Thai opposition renews protests

Red shirts begin march through Bangkok as part of campaign to oust the prime minister.

    Red-shirt protesters are snaking across Bangkok to strengthen their anti-government campaign [AFP]

    Public appeal

    City and police officials urged residents to use public transport and either stay at home or at their workplaces until the demonstration ends.

    The protesters want Abhisit, who they accuse of taking power through illegitimate means, to dissolve parliament and call fresh elections - a demand he has repeatedly rejected.

    in depth

      Q&A: Thaksin and the Red Shirts
      Thailand: Warring Colours
      Profile: Thaksin Shinawatra
      Video: 'Red Shirts' swarm Bangkok

    In an attempt to dramatise their demands, thousands of so-called red shirt demonstrators lined up on Tuesday to donate blood to their cause.

    Leaders claimed they collected 300,000 cubic cm of blood that were transferred into dozens of large plastic jugs.

    Most of the blood was splattered at Abhisit's office, at the headquarters of his ruling party and at his private residence.

    Protest leaders say they have 15 jugs of blood left and plan to use it to create a massive work of art.

    Jatuporn Prompan, a protest leader, said: "Artists and red shirts will be invited to partake in a blood painting."

    They plan to unfurl a giant white cloth on which supporters will be invited to paint pictures, scrawl poems and express political statements.

    "The theme of this artwork will be the history of the people's fight for democracy," Jatuporn said.

    'Class war'

    The red shirts describe their struggle as one between "phrai", the common people, and "amataya", upper-class bureaucrats and other members of the elite.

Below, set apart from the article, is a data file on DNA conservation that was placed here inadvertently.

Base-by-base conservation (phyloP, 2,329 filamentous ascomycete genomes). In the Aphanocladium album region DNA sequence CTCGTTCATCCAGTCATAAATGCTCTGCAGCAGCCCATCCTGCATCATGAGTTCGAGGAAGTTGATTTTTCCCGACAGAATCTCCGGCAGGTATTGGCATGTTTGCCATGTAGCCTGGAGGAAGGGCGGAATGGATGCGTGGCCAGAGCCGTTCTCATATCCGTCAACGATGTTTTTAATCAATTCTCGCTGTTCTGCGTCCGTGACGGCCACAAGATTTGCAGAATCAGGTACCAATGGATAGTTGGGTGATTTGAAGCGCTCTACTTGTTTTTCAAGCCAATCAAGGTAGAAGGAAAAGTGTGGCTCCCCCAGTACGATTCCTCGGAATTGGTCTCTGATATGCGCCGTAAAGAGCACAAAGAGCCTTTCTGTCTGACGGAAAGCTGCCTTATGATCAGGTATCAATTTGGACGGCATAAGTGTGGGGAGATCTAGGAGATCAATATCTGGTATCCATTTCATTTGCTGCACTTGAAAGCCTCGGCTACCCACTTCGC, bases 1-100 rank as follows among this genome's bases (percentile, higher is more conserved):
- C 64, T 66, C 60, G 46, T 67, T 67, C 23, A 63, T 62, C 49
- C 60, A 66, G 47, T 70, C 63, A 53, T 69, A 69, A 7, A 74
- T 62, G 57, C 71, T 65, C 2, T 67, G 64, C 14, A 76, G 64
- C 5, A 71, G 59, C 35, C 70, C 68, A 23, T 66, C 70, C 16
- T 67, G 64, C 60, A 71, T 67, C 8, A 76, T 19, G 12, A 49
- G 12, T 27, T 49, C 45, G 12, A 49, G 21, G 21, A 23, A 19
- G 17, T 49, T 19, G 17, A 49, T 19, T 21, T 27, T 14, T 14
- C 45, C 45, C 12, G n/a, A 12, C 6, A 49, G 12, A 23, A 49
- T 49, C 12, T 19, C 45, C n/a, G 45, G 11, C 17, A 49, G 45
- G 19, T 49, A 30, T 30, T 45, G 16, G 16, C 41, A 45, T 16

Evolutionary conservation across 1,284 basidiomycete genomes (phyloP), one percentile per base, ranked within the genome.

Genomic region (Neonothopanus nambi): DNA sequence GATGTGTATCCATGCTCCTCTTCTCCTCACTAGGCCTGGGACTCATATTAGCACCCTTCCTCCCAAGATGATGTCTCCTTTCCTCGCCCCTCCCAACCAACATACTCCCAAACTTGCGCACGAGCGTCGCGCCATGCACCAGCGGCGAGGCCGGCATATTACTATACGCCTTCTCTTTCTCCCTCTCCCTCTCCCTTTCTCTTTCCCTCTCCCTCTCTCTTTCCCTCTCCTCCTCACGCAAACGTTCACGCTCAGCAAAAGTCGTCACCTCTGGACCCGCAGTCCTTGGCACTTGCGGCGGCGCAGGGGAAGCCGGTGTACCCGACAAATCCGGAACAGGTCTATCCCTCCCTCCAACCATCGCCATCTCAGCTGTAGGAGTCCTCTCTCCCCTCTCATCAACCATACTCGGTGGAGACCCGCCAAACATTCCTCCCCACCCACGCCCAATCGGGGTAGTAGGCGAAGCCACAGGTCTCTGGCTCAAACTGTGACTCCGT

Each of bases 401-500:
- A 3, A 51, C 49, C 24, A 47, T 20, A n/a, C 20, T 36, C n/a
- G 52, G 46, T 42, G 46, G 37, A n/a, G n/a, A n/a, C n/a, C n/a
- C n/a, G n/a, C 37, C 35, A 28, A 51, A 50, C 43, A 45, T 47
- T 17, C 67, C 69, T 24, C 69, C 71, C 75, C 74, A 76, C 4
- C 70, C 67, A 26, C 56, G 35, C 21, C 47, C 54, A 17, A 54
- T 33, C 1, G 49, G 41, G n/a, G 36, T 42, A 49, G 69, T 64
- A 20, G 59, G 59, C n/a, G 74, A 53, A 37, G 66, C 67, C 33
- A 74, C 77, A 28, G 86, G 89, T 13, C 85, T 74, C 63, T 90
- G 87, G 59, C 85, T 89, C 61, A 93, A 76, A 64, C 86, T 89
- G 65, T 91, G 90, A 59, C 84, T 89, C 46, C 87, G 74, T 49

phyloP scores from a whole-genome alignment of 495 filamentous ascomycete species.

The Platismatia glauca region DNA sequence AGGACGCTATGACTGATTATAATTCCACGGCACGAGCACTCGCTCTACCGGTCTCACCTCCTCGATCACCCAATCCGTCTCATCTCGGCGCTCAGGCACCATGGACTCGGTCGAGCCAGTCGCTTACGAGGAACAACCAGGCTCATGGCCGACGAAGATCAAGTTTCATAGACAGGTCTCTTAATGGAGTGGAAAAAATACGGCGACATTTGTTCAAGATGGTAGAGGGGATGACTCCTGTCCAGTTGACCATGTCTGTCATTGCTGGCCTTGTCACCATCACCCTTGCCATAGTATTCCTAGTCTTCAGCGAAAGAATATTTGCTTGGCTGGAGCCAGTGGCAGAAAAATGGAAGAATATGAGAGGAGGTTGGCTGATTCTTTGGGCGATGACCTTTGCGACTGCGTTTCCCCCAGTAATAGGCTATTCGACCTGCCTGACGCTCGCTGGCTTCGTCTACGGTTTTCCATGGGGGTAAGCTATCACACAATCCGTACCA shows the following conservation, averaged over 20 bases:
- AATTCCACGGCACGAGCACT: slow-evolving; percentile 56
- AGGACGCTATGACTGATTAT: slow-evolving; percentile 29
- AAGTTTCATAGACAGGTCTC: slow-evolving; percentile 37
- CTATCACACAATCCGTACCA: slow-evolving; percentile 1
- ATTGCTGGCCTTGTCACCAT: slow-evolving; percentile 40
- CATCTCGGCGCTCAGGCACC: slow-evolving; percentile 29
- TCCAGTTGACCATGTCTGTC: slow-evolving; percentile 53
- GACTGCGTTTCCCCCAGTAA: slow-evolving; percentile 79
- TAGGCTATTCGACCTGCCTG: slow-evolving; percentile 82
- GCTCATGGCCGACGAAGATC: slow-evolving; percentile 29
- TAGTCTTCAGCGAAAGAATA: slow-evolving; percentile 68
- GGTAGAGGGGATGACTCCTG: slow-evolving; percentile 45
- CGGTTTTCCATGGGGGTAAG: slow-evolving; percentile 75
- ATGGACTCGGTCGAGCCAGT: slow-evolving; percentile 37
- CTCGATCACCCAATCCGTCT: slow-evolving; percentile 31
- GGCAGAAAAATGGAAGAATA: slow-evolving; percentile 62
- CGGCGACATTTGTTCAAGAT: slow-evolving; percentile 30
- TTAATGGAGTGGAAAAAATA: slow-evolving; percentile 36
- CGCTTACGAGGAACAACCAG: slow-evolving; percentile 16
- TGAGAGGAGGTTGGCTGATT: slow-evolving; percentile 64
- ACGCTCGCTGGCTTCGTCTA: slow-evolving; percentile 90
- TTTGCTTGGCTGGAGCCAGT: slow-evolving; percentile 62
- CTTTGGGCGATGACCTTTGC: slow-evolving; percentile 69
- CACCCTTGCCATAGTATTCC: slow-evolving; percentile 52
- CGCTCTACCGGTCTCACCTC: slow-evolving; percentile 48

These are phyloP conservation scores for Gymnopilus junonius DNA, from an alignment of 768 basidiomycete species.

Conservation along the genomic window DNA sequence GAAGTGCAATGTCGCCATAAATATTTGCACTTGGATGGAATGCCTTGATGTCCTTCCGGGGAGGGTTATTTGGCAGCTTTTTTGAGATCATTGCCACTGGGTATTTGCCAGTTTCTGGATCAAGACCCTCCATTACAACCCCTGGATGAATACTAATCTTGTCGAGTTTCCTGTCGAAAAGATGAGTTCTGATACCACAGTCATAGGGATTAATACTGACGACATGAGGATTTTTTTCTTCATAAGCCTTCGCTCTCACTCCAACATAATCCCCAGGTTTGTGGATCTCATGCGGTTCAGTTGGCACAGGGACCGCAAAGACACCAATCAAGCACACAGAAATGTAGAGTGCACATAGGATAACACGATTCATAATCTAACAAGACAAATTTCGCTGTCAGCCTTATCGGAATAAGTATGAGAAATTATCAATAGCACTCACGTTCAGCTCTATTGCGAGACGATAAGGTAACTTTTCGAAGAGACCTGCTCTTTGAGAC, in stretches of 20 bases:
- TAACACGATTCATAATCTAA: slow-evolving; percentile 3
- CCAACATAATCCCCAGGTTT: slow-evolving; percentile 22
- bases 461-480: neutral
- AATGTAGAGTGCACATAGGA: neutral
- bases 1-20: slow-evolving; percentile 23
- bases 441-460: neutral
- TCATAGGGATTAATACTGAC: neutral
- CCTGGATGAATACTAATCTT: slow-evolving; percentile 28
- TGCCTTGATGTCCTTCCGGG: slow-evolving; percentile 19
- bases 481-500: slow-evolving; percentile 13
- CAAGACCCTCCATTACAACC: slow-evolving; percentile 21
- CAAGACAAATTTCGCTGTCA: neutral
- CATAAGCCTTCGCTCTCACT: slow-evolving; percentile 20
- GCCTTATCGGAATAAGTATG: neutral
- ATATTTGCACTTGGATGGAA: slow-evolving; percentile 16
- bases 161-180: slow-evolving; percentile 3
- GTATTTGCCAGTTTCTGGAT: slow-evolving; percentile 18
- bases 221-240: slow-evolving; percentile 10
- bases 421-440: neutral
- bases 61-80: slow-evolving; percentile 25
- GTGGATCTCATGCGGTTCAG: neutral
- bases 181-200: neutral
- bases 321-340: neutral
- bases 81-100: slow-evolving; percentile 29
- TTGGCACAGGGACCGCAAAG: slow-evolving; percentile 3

Thailand's Red Shirts

     Supporters of former PM Thaksin Shinawatra, ousted in bloodless coup in 2006

     Formally known as the United Front of Democracy Against Dictatorship (UDD)

     Formed in 2008 as a counter to the anti-Thaksin People's Alliance for Democracy, also known as the Yellow Shirts

     Members are mainly rural workers from outside Bangkok, especially in the rural north and northeast, but also has support from students and other political activists

     Group accuses the military and Thai elite of undermining democracy

    The group largely consists of supporters of Thaksin Shinawatra, the former prime minister, who was ousted by a 2006 military coup for alleged corruption, and pro-democracy activists who opposed the army takeover.

    Thaksin lives in self-imposed exile, mostly in Dubai, and has delivered several video-link addresses to the red shirts.

    The red shirts brought him two landslide election wins and remain loyal because of his populist policies.

    "Fellow Bangkokians, send any kind of signals, wave a red flag, give some water, so that our red shirts can feel at ease," Thaksin urged in a video link-up on Friday.

    "I apologise for the traffic congestion lately and there will be more traffic jams when we march.

    "I apologise. I owe you one.

    "When I return, [I promise] 10 lines of electric trains from Bangkok to the surrounding provinces."

    SOURCE: Agencies


    YOU MIGHT ALSO LIKE

    Venezuela in default: What next?

    Venezuela in default: What next?

    As the oil-rich country fails to pay its debt, we examine what happens next and what it means for its people.

    The Muslims of South Korea

    The Muslims of South Korea

    The number of Muslims in South Korea is estimated to be around 100,000, including foreigners.

    What is Mohammed bin Salman's next move?

    What is Mohammed bin Salman's next move?

    There are reports Saudi Arabia is demanding money from the senior officials it recently arrested.